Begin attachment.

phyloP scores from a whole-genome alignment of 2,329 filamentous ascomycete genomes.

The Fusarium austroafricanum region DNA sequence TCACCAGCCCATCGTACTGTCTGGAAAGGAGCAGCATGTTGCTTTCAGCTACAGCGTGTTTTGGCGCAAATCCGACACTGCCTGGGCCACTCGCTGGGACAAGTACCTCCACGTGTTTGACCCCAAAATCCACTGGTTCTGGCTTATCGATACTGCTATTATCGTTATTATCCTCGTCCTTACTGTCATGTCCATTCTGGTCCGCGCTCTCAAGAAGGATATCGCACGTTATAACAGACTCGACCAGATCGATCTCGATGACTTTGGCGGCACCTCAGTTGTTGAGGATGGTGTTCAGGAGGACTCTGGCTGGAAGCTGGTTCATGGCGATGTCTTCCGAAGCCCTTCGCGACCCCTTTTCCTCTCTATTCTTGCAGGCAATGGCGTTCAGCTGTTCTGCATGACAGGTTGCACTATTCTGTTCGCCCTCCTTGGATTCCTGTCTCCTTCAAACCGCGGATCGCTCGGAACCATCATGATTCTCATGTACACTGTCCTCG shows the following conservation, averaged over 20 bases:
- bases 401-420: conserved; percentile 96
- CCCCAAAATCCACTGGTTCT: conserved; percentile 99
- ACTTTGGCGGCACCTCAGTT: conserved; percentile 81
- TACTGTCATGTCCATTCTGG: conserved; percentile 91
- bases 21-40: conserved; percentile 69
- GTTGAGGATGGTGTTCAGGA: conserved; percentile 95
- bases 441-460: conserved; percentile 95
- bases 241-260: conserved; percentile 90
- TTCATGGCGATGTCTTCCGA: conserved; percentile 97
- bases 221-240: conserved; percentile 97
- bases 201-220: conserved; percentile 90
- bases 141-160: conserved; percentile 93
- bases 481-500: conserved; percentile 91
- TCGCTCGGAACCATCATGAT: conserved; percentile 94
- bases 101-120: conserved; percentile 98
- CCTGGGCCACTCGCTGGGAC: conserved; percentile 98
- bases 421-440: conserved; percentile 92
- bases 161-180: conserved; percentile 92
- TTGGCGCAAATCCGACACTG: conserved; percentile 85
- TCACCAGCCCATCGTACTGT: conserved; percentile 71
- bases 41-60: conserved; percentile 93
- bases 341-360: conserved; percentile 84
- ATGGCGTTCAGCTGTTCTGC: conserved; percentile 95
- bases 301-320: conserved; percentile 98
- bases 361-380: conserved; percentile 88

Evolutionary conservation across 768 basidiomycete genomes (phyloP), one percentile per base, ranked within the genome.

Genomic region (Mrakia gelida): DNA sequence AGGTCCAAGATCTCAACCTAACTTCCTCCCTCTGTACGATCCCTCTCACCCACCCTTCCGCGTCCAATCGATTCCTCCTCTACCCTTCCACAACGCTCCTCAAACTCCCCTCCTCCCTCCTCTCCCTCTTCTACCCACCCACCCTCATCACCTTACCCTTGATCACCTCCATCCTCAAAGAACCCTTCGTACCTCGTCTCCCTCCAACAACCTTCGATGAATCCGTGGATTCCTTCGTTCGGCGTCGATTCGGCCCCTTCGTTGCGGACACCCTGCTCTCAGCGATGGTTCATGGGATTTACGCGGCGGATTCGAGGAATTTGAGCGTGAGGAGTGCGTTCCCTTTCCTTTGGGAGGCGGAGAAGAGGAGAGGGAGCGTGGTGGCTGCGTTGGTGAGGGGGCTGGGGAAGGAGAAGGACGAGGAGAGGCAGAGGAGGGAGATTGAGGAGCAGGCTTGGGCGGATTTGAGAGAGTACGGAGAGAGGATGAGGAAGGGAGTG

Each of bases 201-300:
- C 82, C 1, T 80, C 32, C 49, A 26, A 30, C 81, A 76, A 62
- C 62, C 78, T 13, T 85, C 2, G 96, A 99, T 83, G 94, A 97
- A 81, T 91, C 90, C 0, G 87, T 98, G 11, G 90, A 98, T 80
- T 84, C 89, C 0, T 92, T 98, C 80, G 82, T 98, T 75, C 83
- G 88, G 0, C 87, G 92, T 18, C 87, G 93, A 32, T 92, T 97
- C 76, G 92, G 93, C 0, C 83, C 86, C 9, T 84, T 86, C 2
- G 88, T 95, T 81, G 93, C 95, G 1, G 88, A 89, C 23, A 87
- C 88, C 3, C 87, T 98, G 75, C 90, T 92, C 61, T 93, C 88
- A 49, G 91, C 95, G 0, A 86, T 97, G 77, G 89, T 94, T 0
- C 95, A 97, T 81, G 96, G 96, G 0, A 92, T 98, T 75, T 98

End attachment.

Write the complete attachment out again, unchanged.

phyloP scores from a whole-genome alignment of 2,329 filamentous ascomycete genomes.

The Fusarium austroafricanum region DNA sequence TCACCAGCCCATCGTACTGTCTGGAAAGGAGCAGCATGTTGCTTTCAGCTACAGCGTGTTTTGGCGCAAATCCGACACTGCCTGGGCCACTCGCTGGGACAAGTACCTCCACGTGTTTGACCCCAAAATCCACTGGTTCTGGCTTATCGATACTGCTATTATCGTTATTATCCTCGTCCTTACTGTCATGTCCATTCTGGTCCGCGCTCTCAAGAAGGATATCGCACGTTATAACAGACTCGACCAGATCGATCTCGATGACTTTGGCGGCACCTCAGTTGTTGAGGATGGTGTTCAGGAGGACTCTGGCTGGAAGCTGGTTCATGGCGATGTCTTCCGAAGCCCTTCGCGACCCCTTTTCCTCTCTATTCTTGCAGGCAATGGCGTTCAGCTGTTCTGCATGACAGGTTGCACTATTCTGTTCGCCCTCCTTGGATTCCTGTCTCCTTCAAACCGCGGATCGCTCGGAACCATCATGATTCTCATGTACACTGTCCTCG shows the following conservation, averaged over 20 bases:
- bases 401-420: conserved; percentile 96
- CCCCAAAATCCACTGGTTCT: conserved; percentile 99
- ACTTTGGCGGCACCTCAGTT: conserved; percentile 81
- TACTGTCATGTCCATTCTGG: conserved; percentile 91
- bases 21-40: conserved; percentile 69
- GTTGAGGATGGTGTTCAGGA: conserved; percentile 95
- bases 441-460: conserved; percentile 95
- bases 241-260: conserved; percentile 90
- TTCATGGCGATGTCTTCCGA: conserved; percentile 97
- bases 221-240: conserved; percentile 97
- bases 201-220: conserved; percentile 90
- bases 141-160: conserved; percentile 93
- bases 481-500: conserved; percentile 91
- TCGCTCGGAACCATCATGAT: conserved; percentile 94
- bases 101-120: conserved; percentile 98
- CCTGGGCCACTCGCTGGGAC: conserved; percentile 98
- bases 421-440: conserved; percentile 92
- bases 161-180: conserved; percentile 92
- TTGGCGCAAATCCGACACTG: conserved; percentile 85
- TCACCAGCCCATCGTACTGT: conserved; percentile 71
- bases 41-60: conserved; percentile 93
- bases 341-360: conserved; percentile 84
- ATGGCGTTCAGCTGTTCTGC: conserved; percentile 95
- bases 301-320: conserved; percentile 98
- bases 361-380: conserved; percentile 88

Evolutionary conservation across 768 basidiomycete genomes (phyloP), one percentile per base, ranked within the genome.

Genomic region (Mrakia gelida): DNA sequence AGGTCCAAGATCTCAACCTAACTTCCTCCCTCTGTACGATCCCTCTCACCCACCCTTCCGCGTCCAATCGATTCCTCCTCTACCCTTCCACAACGCTCCTCAAACTCCCCTCCTCCCTCCTCTCCCTCTTCTACCCACCCACCCTCATCACCTTACCCTTGATCACCTCCATCCTCAAAGAACCCTTCGTACCTCGTCTCCCTCCAACAACCTTCGATGAATCCGTGGATTCCTTCGTTCGGCGTCGATTCGGCCCCTTCGTTGCGGACACCCTGCTCTCAGCGATGGTTCATGGGATTTACGCGGCGGATTCGAGGAATTTGAGCGTGAGGAGTGCGTTCCCTTTCCTTTGGGAGGCGGAGAAGAGGAGAGGGAGCGTGGTGGCTGCGTTGGTGAGGGGGCTGGGGAAGGAGAAGGACGAGGAGAGGCAGAGGAGGGAGATTGAGGAGCAGGCTTGGGCGGATTTGAGAGAGTACGGAGAGAGGATGAGGAAGGGAGTG

Each of bases 201-300:
- C 82, C 1, T 80, C 32, C 49, A 26, A 30, C 81, A 76, A 62
- C 62, C 78, T 13, T 85, C 2, G 96, A 99, T 83, G 94, A 97
- A 81, T 91, C 90, C 0, G 87, T 98, G 11, G 90, A 98, T 80
- T 84, C 89, C 0, T 92, T 98, C 80, G 82, T 98, T 75, C 83
- G 88, G 0, C 87, G 92, T 18, C 87, G 93, A 32, T 92, T 97
- C 76, G 92, G 93, C 0, C 83, C 86, C 9, T 84, T 86, C 2
- G 88, T 95, T 81, G 93, C 95, G 1, G 88, A 89, C 23, A 87
- C 88, C 3, C 87, T 98, G 75, C 90, T 92, C 61, T 93, C 88
- A 49, G 91, C 95, G 0, A 86, T 97, G 77, G 89, T 94, T 0
- C 95, A 97, T 81, G 96, G 96, G 0, A 92, T 98, T 75, T 98